Data were imported into IBM SPSS Statistics, version 22.0 (IBM Corp, 2013). We computed descriptive statistics to summarize characteristics of the study population, including scores on all survey instruments, adherence estimates, participant response rates to group sessions, recruitment, and overall retention and attrition rates. Appraisals of government and other online HIV treatment sites, as well as specific sites, were compared by generalized estimating equation analysis. Generalized estimating equation was appropriate because the websites were repeated measures (i.e., 6 ratings nested for each participant) and the rating was Yes/No (after recoding don't know to No). Audio recording of the three EASYPAS sessions were analyzed using content analysis with the unit of analysis being the written transcript. Data from narrative text were organized into meaning units, condensed meaning units, and codes. Categories were created to identify common threads (Graneheim & Lundman, 2004). Because this was an exploratory study with a small sample size and attrition of participants, comparison of primary study variables before and after the EASYPAS intervention would not have produced meaningful results.

Back to Top | Article Outline

Results

The final sample included 13 perinatally (n = 7) or behaviorally (n = 6) infected YLWH, enrolled from December 2016 to July 2017. Demographics and HIV characteristics are summarized in Table 2. HIV Treatment Knowledge and Beliefs about Medications Scores are shown in Table 3.

Table 2-a

Table 2-a

Table 2-b

Table 2-b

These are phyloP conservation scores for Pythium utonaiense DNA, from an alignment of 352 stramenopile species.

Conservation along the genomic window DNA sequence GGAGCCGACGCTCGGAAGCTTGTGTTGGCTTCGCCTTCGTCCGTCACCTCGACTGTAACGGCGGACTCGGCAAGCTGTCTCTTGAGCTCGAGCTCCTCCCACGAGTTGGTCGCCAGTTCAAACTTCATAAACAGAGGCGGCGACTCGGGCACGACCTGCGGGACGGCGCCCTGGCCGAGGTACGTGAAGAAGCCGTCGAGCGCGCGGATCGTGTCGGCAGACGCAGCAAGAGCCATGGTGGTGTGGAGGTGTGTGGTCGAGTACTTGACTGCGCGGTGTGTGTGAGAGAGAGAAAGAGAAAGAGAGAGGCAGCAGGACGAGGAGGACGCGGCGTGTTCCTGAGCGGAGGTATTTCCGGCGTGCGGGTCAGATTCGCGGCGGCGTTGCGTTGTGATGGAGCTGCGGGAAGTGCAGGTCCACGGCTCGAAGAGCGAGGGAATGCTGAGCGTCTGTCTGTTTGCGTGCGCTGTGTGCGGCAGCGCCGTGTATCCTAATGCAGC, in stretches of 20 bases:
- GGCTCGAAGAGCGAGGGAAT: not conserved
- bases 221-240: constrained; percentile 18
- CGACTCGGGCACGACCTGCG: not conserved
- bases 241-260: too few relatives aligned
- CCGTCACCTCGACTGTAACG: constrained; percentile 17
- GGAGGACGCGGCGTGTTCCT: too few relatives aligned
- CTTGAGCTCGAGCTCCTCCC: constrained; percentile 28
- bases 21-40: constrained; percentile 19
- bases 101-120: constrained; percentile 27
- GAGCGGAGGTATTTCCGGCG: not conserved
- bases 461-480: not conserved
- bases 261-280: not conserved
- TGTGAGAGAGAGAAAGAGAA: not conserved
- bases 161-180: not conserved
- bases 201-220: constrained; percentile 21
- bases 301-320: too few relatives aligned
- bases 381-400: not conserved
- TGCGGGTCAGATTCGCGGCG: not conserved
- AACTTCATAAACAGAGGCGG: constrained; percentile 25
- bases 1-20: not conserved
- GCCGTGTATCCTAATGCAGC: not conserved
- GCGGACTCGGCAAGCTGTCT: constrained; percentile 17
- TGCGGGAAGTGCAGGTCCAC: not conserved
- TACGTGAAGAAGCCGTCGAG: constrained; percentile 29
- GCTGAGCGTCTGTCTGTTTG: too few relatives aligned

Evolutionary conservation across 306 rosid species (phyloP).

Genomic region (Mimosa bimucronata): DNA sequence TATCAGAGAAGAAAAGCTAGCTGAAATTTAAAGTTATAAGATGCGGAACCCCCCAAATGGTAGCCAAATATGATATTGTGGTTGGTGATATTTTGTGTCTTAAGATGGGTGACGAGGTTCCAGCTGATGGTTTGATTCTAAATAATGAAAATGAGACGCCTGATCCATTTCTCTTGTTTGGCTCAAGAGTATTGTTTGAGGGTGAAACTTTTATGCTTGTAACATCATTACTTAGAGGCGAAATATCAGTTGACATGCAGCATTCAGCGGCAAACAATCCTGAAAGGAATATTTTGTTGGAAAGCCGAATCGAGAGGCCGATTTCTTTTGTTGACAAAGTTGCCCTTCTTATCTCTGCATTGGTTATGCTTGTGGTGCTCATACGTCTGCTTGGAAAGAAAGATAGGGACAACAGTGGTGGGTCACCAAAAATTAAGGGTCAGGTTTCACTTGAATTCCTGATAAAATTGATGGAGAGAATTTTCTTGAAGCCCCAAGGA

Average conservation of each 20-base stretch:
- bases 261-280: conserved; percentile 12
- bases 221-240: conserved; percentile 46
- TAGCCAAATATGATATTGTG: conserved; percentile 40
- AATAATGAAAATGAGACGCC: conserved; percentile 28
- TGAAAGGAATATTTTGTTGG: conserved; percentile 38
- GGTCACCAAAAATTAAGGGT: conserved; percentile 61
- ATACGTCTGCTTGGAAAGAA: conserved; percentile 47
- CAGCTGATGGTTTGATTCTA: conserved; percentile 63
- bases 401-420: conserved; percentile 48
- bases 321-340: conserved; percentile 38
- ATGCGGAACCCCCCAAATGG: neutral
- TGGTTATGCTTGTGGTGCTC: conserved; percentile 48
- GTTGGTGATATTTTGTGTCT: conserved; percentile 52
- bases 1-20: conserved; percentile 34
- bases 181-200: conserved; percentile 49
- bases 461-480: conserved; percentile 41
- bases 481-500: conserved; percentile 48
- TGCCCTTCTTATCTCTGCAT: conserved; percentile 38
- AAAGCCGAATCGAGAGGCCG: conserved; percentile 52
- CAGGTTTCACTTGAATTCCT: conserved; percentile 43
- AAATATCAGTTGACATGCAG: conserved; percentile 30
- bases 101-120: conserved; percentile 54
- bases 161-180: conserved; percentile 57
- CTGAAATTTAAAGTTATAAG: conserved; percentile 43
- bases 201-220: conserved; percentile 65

Table 2-c

Table 2-c

Table 3

Table 3

Back to Top | Article Outline

Internet Appraisal Skills

During the individual assessment, government websites were more likely to be rated more reliable than other websites (p = .0009), but differences between specific sites were not significant after adjustment to p values for multiple comparisons. The most common subjective responses for rating a website as reliable were affiliation with the government and website layout. A rating of unreliability was assigned for mixed reasons with website layout again being cited as important factors.

Back to Top | Article Outline

Stigma, Secrecy, Conspiracy Beliefs, and Substance Use

Content analysis of EASYPAS group sessions demonstrated data elements consistent with internalized HIV-related stigma, secrecy and nondisclosure, conspiracy beliefs, and substance use. Participants discussed feeling “dirty,” “disgusting,” or being perceived as “a hoe or slut.” The need for nondisclosure of HIV seropositive status was depicted. “I did not tell nobody my status cuz people gonna judge.” “I always hide my medicines cuz my friends come over.” Beliefs “of a cure” were conveyed “but they just ain’t saying anything yet.” Daily marijuana use for support with ART administration and adherence was also described, “I roll a blunt and then I’ll take my pill.”

Back to Top | Article Outline

Feasibility and Acceptability of Engaging and Supporting Youth to Promote Adherence Success

Five of the 13 enrolled participants completed one or two of the scheduled group sessions; no participants completed all three sessions. Participants attending one or two EASYPAS sessions described the content as helpful and informative. Because of the small sample size and challenges with study retention, we were unable to gather preliminary estimates of whether the intervention was likely to have an impact on study variables.

Back to Top | Article Outline

Discussion

The challenges of conducting adherence research with a high-risk cohort of YLWH were clearly highlighted by our low study recruitment and retention rates, irrespective of providing reminders, transportation, food, and compensation to participants. Our experience differed from findings of a 12-session (group and individual) behavioral intervention designed to increase HIV knowledge and disease management including adherence and to decrease risk reduction among perinatally and behaviorally YLWH (Chandwani, Abramowitz, Koenig, Barnes, & D'Angelo, 2011). In that study, mean attendance for the seven group sessions delivered in clinical settings was 4.7 (SD = 2.5; Chandwani et al., 2011). However, Chandwani et al. (2011) reported an intervention completion estimate of 23.1% for the combined 12 (group and individual) sessions, further highlighting the complexities of conducting intervention research with YLWH.